Math Class: Sneakerhead Statistics Defined

These are the seven main statistics that we use throughout our work.  As we add more stats and terms we will update this list.

  1. Average Deadstock Price:  The average sales price of all deadstock, mens sneakers sold on eBay over the past 12 months.  We’ve removed fakes, outliers and auctions with multiple pairs.
  2. Total Sold:  The total number of mens sneakers sold on eBay over the past 12 months (deadstock and used).  We’ve removed fakes, outliers and auctions with multiple pairs.
  3. Price Volatility:  A measure of how much we can expect deadstock price to fluctuate – it provides an average price range.  A sneaker with an average DS price of $200 and a Price Volatility of 40% means that we can expect the price to be between $120 and $280.  Price Volatility is calculated as standard deviation divided by average price.
  4. Resell Price Premium:  A measure of how much more a sneaker sells for in the aftermarket, as compared to its retail price.  A sneaker which retailed at $150 and now has an average price of $300 on eBay would have a Resell Price Premium of 100%.  This is also known as “margin” or “markup”.
  5. Deadstock Price Premium:  A measure of how much more a deadstock sneaker sells for, as compared to a used pair.  A sneaker with a DS Price Premium of 100% means that the average price of a DS pair sells for twice as much as a used pair.
  6. Deadstock %:  The percentage of deadstock pairs on eBay – as opposed to used.   A Deadstock % of 60% means that 60% of all mens sneakers on eBay are DS, and 40% are used.
  7. Sold %:  The percentage of eBay auctions which ended in a sale – as opposed to those which ended with no sale.  This provides a snapshot of market availability:  the higher the Sold %, the fewer pairs sitting on virtual shelves.
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7 comments

  1. […] attempts to turn sneaker head numbers into data. Campless sneakerhead data defines terms used to gather stats on sneakers. Sneaker data can be assessed by seven different […]

  2. […] IMPACT:  When reviewing the Campless Price Guide, which now includes sales volume and price volatility, remember that higher volume and lower volatility means you should have higher confidence in the exact price listed.  Lower volume and higher volatility are indicators to expect a larger range around the price listed.  For more information on volume, volatility and other statistics we use to extract meaning from sneaker data, see: “Sneakerhead Statistics Defined“. […]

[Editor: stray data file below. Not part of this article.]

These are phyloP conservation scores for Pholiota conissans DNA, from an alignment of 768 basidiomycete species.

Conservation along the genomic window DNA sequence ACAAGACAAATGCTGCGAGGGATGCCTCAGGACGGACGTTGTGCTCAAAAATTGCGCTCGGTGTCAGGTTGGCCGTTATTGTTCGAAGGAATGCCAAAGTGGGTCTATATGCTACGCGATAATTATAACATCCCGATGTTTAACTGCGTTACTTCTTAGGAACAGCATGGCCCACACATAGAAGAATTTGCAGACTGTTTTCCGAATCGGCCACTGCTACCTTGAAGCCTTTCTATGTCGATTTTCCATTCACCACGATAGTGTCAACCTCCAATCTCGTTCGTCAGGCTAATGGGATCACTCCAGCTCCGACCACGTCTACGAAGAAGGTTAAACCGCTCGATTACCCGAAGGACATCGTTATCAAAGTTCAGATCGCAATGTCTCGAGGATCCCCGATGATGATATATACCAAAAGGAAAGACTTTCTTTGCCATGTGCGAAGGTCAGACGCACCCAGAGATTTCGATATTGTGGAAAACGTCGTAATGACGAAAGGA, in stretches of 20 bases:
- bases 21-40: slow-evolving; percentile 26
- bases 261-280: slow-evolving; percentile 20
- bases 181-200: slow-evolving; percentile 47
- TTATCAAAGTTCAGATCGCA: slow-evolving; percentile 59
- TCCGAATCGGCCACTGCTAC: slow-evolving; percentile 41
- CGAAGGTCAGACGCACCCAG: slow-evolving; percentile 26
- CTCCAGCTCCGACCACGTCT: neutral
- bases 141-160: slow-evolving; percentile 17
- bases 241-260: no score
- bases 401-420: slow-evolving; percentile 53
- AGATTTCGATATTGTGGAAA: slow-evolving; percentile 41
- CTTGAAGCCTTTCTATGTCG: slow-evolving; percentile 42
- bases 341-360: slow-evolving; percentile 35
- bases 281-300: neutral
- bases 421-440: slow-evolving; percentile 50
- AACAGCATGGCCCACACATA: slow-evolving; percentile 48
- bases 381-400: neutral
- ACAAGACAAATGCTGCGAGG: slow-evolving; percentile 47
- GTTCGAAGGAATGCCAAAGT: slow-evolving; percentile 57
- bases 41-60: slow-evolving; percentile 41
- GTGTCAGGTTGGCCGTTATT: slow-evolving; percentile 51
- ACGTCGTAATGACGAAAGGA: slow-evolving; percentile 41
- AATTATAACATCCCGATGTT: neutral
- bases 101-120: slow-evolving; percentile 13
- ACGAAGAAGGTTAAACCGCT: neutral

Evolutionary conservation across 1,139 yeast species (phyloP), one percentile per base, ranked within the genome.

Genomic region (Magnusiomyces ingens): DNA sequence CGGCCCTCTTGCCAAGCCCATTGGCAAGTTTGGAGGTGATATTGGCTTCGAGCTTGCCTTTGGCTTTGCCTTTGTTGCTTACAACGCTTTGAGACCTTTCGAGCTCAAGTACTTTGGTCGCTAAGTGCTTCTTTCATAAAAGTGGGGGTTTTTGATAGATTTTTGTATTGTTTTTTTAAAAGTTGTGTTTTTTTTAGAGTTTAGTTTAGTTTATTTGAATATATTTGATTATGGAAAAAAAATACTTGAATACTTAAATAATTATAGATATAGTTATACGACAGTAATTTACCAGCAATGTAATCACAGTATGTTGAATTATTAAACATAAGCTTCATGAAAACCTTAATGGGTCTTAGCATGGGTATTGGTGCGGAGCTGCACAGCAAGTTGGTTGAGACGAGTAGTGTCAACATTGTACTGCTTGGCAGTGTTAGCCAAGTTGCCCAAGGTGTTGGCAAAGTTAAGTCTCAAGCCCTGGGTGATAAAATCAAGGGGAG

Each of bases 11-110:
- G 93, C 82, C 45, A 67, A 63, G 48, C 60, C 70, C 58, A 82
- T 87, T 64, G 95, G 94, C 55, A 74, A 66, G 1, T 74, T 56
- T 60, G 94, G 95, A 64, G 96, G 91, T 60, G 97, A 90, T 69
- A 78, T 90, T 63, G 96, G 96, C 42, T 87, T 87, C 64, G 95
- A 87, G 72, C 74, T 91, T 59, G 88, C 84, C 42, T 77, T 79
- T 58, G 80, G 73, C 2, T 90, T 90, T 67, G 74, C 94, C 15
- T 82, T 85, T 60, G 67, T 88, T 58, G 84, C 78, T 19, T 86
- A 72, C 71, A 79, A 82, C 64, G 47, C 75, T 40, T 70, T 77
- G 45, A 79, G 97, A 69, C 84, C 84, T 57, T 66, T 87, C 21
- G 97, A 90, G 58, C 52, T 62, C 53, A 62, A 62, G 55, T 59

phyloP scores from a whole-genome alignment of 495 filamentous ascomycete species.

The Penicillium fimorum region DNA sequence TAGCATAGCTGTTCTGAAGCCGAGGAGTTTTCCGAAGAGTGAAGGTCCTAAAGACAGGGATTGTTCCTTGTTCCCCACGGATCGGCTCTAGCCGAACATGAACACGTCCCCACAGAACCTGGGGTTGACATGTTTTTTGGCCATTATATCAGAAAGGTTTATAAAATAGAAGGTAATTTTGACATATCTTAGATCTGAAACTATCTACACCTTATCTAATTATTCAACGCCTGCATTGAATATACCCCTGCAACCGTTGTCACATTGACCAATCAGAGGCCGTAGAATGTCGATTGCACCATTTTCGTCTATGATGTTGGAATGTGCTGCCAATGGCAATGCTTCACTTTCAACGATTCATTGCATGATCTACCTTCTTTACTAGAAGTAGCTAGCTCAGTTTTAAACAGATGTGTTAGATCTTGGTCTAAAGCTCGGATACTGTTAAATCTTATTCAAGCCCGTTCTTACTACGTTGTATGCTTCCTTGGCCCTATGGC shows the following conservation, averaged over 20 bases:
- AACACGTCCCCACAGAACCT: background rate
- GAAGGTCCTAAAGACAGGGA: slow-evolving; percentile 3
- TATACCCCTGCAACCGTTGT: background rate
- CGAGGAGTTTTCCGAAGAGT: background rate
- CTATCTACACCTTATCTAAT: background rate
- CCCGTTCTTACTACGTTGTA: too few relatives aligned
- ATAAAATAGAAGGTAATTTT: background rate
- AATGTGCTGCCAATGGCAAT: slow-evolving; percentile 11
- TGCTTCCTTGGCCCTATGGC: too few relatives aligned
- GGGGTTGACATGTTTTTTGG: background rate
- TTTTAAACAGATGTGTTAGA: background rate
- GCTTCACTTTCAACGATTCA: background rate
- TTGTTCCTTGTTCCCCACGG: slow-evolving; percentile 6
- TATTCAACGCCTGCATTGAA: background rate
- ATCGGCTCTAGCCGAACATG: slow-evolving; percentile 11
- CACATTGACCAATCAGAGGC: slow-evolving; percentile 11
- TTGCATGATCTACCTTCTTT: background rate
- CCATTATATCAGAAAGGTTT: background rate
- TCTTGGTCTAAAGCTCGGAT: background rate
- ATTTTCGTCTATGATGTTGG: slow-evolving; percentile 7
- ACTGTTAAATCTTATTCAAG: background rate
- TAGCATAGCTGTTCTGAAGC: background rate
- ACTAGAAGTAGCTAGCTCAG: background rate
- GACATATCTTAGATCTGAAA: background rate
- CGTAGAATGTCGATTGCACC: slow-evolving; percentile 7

3. […] New Statistics:  “Volume” (or “Sold”) is the total number of deadstock mens sneakers that were sold during the relevant time period.  These are the sales used to calculate average price.  “Price Volatility” (or “Vlty.”) is standard deviation divided by average price.  Volume and volatility should be used as a reference when reviewing price.  Higher volume and lower volatility should lead to greater confidence in the exact price listed.  Lower volume and higher volatility are indicators to expect a wider range around the average.  For more information on these and other Campless statistics, see “Sneakerhead Statistics Defined“. […]

  4. When u count all completed auctions to see if something sold or not iz not accurate because most of the thingz I list I end the item to either sell locally or directly thru PayPal to avoid fees but if u go according to ebay it will appear as if the item didn’t sell when in reality I get more $$ in my pocket from the sales.Im sure I am not the only 1 doing that also so I wouldn’t rely on that stay but that my opinion as well as fact based off of my personal experiences selling on ebay…Hope this helps u out & Nice article my friend….Good Luck to U!!

    1. That’s a great point. We are certainly aware of that, just like we are aware that many transactions take place off of eBay entirely, but all we can see with the eBay data are the number of transactions actually sold on eBay. Your example – sales which take place offline – means that total sales is a lot higher than we report. That’s OK. The relevant number is not just the sale of a single shoe, but the comparison of sales across all shoes. On average, all shoes deal with the same issue (some sales taking place offline), so it still provides an excellent indicator of relative sales volume, which is what’s most important. You don’t really care if “shoe X” sold 1000 or 1100 as much as you care that it sold twice as many as “shoe Y”.

  5. […] If you need a refresher on what these stats mean, you can always revisit “Math Class: Sneakerhead Statistics Defined“. […]

  6. […] For more info on resell premium and other Campless data terms see “Math Class:  Sneakerhead Statistics Defined“. […]

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